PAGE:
With P12, we wanted to dramatically improve the extensibility of Project Server. We have found that a bit over 50% of our Project 2002/2003 customers customize Project Server. This can range from integrating with LOB or G/L systems to tightly integrating a 3rd part product with Project Server (for example, EPK's products).

Today, developers need to have a reasonably deep knowledge of Project Server and the Project Server database to extend Project 2002/2003. We wanted P12 to be relatively easy to extend by developers familiar with the Microsoft platform.

Some key extensibility points re Project Server 12:

Project Server 12 is a managed application running on top of ASP.Net

We replaced the PDS with a new, much deeper set of web services called the Project Server Interface (PSI). ALL of our clients (Project Professional, Project Web Access) communicate with Project Server through the PSI. The PSI has over 350 methods. These methods include the standard CRUD methods for Projects, Resources, Tasks, Assignments, and Admin functions. PSI methods use and return ADO.Net (typed) datasets.

Project Server 12 includes pre- and post-events for many of the PSI methods. This allows developers to subscribe to the events of interest, run their business logic, and allow a transaction to proceed or be rolled back. I will ask one of the workflow experts on my team to post in the future on how you can use this functionality to build rich workflows on top of Project Server ... all tightly integrated with Visual Studio.Net.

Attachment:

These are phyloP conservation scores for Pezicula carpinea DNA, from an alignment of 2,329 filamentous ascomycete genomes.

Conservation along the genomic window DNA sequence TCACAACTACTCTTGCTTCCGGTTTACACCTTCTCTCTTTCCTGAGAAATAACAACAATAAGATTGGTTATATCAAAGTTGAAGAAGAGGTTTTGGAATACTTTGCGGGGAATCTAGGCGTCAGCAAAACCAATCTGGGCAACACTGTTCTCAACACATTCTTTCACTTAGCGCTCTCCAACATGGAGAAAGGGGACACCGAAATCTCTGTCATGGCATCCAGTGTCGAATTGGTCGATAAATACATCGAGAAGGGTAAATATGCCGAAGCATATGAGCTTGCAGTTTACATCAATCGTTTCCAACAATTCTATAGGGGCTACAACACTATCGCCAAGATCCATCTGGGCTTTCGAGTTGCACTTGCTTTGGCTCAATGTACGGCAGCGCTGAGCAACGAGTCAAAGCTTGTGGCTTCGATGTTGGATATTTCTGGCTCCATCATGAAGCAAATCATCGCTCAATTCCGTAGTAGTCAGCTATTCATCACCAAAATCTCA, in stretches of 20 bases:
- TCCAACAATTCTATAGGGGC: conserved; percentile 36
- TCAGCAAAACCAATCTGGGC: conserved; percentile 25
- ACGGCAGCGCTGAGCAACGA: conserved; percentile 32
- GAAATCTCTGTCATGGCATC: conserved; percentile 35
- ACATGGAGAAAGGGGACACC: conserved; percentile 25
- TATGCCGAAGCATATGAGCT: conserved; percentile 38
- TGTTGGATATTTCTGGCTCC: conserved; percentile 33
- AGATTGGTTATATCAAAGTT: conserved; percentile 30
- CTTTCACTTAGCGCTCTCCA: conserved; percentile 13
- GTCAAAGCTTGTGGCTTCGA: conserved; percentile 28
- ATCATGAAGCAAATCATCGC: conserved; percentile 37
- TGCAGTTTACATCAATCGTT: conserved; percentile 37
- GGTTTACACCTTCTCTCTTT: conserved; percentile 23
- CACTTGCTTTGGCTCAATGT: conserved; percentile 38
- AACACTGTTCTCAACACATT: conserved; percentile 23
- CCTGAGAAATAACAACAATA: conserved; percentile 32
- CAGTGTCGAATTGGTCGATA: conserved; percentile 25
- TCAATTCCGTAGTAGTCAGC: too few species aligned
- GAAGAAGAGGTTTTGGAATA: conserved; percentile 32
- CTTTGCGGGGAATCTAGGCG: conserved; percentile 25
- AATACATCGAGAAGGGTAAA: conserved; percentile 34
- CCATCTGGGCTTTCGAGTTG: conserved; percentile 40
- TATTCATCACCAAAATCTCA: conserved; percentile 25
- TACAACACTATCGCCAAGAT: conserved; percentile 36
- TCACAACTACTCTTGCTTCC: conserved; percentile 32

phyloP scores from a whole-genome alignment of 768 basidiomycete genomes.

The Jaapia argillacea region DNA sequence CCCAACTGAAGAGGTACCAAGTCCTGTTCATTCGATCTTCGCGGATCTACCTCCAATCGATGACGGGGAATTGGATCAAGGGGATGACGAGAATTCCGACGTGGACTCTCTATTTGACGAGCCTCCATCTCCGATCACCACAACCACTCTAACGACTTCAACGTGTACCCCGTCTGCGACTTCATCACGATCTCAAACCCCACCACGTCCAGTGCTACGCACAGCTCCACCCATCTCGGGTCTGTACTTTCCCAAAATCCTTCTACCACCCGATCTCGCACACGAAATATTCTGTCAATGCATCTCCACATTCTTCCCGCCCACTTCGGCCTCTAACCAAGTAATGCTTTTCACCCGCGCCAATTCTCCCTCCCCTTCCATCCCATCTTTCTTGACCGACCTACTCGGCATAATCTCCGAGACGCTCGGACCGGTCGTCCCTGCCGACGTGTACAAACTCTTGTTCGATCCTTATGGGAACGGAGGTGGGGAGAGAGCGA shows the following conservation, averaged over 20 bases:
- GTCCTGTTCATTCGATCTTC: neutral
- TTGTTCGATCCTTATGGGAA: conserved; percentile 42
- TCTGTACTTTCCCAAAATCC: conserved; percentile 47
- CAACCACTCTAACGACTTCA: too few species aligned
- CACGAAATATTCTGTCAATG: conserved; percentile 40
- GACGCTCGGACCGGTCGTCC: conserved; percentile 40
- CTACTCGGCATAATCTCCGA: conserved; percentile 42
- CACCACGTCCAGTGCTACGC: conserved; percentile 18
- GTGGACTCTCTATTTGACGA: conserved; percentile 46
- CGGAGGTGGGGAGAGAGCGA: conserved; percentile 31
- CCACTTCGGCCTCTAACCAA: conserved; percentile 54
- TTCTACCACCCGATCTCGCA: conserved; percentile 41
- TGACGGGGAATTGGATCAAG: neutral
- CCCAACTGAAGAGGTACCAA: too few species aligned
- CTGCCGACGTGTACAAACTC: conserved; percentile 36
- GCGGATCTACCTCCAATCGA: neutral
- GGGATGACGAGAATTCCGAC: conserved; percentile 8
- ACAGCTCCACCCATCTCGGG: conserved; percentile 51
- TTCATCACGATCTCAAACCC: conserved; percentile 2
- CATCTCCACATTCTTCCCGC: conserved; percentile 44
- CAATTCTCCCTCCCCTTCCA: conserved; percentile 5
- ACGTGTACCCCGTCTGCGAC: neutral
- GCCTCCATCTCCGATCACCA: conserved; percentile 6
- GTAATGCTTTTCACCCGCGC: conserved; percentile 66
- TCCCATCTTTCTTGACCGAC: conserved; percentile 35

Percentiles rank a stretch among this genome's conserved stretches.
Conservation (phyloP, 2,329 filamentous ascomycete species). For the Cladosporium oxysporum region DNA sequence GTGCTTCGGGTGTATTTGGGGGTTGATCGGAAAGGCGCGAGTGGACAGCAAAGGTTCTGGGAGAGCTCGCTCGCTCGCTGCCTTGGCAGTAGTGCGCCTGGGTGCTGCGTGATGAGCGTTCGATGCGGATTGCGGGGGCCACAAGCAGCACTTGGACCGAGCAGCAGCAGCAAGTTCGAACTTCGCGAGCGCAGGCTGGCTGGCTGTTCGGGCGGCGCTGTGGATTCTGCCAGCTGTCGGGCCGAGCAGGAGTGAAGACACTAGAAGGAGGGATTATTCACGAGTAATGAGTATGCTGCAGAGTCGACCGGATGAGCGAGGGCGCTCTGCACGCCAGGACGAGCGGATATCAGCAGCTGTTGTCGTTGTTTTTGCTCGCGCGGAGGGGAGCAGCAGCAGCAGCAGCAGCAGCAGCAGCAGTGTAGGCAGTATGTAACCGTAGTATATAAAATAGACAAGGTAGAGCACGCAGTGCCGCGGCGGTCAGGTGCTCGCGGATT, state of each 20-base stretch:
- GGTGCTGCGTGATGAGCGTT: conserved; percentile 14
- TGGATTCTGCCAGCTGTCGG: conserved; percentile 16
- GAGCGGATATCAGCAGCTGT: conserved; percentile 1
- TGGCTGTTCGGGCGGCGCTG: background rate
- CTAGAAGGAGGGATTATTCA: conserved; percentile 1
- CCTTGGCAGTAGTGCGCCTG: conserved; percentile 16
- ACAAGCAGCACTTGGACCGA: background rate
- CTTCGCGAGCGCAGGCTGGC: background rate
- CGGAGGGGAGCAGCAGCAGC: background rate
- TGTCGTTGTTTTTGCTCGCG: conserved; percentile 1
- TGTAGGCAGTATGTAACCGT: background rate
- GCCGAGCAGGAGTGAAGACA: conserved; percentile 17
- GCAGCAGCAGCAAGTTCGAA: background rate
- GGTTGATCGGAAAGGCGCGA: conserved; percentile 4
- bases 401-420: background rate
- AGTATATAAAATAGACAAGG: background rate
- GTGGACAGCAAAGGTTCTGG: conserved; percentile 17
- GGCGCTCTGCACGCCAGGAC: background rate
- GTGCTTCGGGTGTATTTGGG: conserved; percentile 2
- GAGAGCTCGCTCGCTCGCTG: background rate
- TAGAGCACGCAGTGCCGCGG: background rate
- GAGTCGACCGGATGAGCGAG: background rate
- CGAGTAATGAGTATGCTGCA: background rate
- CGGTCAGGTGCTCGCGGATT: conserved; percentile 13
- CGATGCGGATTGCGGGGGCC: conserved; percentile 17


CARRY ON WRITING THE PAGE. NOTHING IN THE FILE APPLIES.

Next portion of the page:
Project Server 12 includes a "true" reporting database. We have built a reporting database that moves data from our operational stores (used by Project Pro and PWA) into a database consisting of "wide", denormalized tables. The reporting db is quite complete = projects, resources, tasks, assignments, and timesheet data. The Project Server Reporting DB makes it much easier to plug in the report writer of choice to build banded reports/briefing books on very large datasets.

What does all this mean? Project Server 12 will be vastly easier to extend for developers familiar with Visual Studio.Net and ASP.Net. And the new broader functionality in P12 eliminates the need to write many of the PDS extensions developed for Project 2003. We have been using these new platform features for the past 12 months to develop Project Web Access and Project Professional. We think that you are going to love the new PSI as well.